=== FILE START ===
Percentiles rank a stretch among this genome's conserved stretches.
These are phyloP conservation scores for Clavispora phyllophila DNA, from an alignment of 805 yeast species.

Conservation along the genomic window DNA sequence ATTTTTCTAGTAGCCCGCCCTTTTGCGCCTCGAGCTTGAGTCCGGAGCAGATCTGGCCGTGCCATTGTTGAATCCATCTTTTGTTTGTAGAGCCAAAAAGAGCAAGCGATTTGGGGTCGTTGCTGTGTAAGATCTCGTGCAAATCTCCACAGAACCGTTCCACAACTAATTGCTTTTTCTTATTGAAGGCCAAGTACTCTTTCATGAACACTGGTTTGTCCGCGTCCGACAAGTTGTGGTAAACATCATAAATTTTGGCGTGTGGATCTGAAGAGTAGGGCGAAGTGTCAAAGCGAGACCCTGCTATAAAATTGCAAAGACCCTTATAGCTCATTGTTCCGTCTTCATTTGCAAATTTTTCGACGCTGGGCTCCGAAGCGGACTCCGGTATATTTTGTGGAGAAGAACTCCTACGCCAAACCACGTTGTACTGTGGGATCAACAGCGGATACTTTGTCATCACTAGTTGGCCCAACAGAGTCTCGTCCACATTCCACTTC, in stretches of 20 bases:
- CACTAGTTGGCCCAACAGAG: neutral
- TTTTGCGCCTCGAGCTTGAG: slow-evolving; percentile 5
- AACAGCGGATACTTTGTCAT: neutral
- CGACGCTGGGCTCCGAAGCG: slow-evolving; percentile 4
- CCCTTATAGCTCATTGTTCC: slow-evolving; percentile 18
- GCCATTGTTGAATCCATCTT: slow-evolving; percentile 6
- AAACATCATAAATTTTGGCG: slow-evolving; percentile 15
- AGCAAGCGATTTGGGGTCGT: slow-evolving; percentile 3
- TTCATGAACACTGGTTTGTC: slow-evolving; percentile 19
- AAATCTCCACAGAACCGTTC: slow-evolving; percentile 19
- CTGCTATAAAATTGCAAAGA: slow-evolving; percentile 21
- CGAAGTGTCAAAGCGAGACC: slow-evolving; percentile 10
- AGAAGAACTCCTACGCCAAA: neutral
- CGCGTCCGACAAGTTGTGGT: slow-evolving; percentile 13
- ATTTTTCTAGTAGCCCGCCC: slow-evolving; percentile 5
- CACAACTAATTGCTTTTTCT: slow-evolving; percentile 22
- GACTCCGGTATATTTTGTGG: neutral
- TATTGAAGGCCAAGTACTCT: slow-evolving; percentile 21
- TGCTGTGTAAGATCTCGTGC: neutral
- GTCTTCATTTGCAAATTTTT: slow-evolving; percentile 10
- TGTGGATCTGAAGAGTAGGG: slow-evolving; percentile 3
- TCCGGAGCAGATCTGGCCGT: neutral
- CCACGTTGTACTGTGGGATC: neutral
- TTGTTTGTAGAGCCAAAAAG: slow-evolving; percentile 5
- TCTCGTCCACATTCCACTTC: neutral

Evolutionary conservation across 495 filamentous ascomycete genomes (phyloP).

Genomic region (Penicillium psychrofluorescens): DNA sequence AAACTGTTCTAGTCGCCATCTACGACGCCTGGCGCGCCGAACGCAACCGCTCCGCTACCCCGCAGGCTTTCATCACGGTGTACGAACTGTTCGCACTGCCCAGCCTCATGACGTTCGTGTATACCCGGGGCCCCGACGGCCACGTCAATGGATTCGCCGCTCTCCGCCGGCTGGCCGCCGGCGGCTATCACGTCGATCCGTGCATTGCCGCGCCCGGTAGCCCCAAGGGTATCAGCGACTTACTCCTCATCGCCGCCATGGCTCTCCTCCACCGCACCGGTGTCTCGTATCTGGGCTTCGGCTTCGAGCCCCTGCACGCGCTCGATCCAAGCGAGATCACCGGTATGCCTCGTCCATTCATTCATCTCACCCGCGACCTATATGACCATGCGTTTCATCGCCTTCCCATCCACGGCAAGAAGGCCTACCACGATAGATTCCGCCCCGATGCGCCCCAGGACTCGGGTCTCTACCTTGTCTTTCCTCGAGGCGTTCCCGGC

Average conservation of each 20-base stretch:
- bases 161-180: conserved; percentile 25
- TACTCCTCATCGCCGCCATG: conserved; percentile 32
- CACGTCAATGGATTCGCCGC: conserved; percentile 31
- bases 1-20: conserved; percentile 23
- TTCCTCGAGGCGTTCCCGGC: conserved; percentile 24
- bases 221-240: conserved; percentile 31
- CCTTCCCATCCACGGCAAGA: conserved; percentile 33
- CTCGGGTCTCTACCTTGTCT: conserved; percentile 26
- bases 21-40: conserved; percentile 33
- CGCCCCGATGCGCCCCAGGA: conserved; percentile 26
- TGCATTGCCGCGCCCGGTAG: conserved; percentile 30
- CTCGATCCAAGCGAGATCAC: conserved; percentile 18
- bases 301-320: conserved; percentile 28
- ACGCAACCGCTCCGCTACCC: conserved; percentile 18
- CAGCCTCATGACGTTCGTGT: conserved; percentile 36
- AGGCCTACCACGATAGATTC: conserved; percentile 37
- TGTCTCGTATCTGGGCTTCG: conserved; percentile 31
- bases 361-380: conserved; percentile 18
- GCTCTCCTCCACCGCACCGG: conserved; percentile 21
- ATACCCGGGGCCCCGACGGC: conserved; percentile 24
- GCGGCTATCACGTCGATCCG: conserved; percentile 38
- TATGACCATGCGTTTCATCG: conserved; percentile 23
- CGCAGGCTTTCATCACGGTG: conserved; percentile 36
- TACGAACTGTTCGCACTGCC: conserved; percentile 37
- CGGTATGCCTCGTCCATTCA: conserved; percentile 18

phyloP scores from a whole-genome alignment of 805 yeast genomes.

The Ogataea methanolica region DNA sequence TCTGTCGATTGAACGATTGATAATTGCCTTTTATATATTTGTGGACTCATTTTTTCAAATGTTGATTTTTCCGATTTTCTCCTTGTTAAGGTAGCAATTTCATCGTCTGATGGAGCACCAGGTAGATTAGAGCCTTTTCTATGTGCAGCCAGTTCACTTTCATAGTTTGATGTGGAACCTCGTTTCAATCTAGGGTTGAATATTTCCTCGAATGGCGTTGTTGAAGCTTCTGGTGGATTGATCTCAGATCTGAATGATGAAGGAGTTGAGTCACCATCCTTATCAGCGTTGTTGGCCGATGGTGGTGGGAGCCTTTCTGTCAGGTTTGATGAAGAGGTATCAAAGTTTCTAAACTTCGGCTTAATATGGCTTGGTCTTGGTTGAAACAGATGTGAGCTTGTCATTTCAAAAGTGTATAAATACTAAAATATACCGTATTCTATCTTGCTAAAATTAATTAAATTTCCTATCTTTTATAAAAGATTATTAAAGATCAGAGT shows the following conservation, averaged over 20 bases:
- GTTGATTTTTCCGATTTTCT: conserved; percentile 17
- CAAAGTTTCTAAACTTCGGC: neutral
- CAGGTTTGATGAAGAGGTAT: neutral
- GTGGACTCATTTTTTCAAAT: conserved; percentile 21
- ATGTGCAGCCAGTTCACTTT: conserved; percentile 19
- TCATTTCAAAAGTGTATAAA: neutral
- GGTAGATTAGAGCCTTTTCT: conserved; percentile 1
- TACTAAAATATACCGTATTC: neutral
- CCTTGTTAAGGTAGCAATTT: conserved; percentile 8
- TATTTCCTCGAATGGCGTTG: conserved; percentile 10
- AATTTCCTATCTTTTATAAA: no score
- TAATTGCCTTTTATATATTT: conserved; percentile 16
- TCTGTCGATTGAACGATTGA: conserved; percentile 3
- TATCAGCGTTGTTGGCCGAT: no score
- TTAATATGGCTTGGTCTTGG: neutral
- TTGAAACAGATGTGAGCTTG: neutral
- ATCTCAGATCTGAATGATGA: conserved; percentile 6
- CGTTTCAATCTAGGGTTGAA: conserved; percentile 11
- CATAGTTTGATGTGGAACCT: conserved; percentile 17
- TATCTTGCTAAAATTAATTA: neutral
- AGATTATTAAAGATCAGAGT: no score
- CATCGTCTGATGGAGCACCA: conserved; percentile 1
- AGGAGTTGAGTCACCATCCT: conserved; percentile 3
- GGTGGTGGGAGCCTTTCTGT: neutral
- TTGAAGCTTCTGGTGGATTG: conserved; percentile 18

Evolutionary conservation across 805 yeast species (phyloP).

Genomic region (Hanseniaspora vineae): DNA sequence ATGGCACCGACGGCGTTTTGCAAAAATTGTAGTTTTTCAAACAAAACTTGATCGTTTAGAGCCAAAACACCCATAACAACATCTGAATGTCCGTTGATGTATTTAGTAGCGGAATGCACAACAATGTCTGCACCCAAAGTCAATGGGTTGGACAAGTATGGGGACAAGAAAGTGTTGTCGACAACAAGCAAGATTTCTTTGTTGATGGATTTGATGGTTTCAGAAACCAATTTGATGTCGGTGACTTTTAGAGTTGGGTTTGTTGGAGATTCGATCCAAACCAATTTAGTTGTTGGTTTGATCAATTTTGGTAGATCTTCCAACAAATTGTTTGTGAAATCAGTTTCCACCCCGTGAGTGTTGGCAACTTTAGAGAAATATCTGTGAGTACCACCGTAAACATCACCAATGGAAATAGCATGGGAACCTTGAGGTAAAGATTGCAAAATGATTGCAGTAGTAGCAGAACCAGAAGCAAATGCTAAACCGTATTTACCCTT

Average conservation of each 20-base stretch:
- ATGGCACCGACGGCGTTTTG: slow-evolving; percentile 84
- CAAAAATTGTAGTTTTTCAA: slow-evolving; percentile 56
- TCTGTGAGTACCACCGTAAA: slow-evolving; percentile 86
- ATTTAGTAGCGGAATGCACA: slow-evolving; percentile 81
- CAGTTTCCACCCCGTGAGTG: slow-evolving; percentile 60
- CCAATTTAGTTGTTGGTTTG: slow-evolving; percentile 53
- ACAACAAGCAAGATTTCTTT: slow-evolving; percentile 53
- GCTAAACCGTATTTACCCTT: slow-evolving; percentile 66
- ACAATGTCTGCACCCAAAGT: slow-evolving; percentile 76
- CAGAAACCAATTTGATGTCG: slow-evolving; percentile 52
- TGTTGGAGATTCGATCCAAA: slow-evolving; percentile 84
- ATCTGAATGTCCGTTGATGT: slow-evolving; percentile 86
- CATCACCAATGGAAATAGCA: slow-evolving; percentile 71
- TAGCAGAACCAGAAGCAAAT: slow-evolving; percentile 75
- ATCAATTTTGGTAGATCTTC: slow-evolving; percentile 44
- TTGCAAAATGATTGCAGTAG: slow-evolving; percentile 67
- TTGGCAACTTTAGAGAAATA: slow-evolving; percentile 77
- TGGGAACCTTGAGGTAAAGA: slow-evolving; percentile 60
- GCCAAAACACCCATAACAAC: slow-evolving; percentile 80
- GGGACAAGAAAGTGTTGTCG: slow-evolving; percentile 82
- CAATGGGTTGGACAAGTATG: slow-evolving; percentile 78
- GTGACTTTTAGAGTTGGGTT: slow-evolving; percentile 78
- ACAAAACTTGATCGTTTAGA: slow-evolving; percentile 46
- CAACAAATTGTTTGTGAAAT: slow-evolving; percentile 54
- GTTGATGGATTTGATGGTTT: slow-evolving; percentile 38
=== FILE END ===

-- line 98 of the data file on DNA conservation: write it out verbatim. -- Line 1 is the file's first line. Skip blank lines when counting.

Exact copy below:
- ATCTGAATGTCCGTTGATGT: slow-evolving; percentile 86